Development and Social Goals: Balancing Aid and Development to Prevent ‘Welfare Colonialism’
The current development policy focus on poverty reduction is erroneous. Historically, successful development policy—from the late fifteenth century until the beginning of the twenty-first—has achieved structural change away from dependence on raw materials and agriculture, adding specialized manufacturing and services subject to increasing returns with a complex division of labour. In contrast, the Millennium Development Goals are heavily biased in favour of palliative economics: alleviating the symptoms of poverty, rather than attacking its real causes. This creates a system of ‘welfare colonialism’ increasing the dependence of poor countries, thereby hindering, rather than promoting, long-term structural change.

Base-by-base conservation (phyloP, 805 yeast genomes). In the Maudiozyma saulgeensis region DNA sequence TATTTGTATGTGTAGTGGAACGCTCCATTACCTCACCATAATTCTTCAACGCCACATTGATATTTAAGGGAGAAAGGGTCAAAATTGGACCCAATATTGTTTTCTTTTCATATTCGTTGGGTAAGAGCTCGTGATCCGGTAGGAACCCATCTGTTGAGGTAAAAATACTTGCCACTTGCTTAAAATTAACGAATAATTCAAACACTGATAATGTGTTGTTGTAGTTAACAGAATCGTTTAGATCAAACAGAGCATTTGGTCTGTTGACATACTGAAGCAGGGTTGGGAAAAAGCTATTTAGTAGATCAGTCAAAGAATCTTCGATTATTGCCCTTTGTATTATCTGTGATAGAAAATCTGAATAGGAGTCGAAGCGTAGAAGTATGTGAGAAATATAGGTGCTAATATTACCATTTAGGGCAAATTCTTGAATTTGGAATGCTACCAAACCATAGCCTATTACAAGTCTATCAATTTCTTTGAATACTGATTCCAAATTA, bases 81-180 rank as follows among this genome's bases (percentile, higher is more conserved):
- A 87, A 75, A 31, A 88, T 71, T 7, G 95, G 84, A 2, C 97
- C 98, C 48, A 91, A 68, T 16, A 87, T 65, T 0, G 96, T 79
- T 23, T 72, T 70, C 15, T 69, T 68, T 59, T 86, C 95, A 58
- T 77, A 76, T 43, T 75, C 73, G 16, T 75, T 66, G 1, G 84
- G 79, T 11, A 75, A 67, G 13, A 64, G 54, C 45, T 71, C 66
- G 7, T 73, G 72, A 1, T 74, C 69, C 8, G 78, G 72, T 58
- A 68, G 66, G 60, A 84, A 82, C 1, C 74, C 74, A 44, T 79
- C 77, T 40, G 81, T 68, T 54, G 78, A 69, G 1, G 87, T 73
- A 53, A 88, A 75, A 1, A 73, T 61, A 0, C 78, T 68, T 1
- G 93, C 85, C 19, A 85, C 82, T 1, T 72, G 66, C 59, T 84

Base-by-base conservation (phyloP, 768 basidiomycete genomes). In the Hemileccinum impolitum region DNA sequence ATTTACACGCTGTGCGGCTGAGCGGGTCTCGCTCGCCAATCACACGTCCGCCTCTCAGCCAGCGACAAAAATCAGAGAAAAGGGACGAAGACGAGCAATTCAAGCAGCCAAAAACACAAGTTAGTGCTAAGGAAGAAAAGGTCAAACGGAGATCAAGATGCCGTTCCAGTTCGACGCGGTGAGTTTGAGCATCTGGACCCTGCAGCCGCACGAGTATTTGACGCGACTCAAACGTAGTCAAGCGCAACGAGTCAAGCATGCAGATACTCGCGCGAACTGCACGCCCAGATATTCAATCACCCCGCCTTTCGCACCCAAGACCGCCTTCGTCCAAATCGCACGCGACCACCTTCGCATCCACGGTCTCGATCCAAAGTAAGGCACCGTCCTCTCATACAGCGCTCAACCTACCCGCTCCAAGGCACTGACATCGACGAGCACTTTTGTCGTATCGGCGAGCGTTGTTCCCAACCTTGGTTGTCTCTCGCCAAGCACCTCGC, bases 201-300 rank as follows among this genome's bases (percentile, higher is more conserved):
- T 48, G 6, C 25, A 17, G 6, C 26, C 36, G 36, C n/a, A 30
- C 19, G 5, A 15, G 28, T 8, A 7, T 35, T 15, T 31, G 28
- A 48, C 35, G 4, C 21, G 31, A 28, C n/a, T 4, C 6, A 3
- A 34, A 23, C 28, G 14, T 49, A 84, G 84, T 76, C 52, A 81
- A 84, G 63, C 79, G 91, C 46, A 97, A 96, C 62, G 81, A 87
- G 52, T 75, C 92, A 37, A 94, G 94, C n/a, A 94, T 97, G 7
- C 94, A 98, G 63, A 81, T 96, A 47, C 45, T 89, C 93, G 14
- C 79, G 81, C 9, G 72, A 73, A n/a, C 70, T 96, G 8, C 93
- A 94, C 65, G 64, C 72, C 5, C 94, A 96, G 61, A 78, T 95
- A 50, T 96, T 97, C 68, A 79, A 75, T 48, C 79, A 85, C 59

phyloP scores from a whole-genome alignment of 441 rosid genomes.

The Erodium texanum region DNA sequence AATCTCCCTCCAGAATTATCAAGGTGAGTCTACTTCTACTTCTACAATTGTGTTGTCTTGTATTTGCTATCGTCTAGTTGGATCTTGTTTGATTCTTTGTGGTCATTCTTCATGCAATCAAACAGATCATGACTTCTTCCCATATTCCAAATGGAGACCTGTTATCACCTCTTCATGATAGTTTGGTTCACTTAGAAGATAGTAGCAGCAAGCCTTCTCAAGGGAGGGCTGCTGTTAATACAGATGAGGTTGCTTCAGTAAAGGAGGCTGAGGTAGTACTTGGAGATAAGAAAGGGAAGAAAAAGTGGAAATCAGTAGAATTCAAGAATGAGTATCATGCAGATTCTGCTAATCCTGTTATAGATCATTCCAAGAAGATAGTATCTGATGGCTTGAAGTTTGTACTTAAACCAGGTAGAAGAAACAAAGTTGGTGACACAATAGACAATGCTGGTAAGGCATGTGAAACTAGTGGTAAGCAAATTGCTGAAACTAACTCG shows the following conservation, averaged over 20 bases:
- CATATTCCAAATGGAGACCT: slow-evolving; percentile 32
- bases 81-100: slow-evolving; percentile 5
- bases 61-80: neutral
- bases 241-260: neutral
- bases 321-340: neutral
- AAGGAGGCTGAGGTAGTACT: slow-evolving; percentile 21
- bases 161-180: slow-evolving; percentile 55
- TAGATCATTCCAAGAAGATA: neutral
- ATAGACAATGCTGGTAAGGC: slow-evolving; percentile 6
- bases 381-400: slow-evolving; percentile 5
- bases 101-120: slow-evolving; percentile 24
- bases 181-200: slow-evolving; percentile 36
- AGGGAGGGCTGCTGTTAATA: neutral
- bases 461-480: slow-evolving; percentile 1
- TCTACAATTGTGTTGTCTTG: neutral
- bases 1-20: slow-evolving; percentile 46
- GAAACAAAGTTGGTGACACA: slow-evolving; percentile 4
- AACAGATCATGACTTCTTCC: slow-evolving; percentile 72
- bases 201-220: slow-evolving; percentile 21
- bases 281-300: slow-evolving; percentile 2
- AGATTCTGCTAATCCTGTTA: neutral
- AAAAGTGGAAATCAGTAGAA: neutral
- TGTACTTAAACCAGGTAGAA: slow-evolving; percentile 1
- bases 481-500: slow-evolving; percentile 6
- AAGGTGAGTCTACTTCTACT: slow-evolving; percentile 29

|Date of creation:||Jan 2006|
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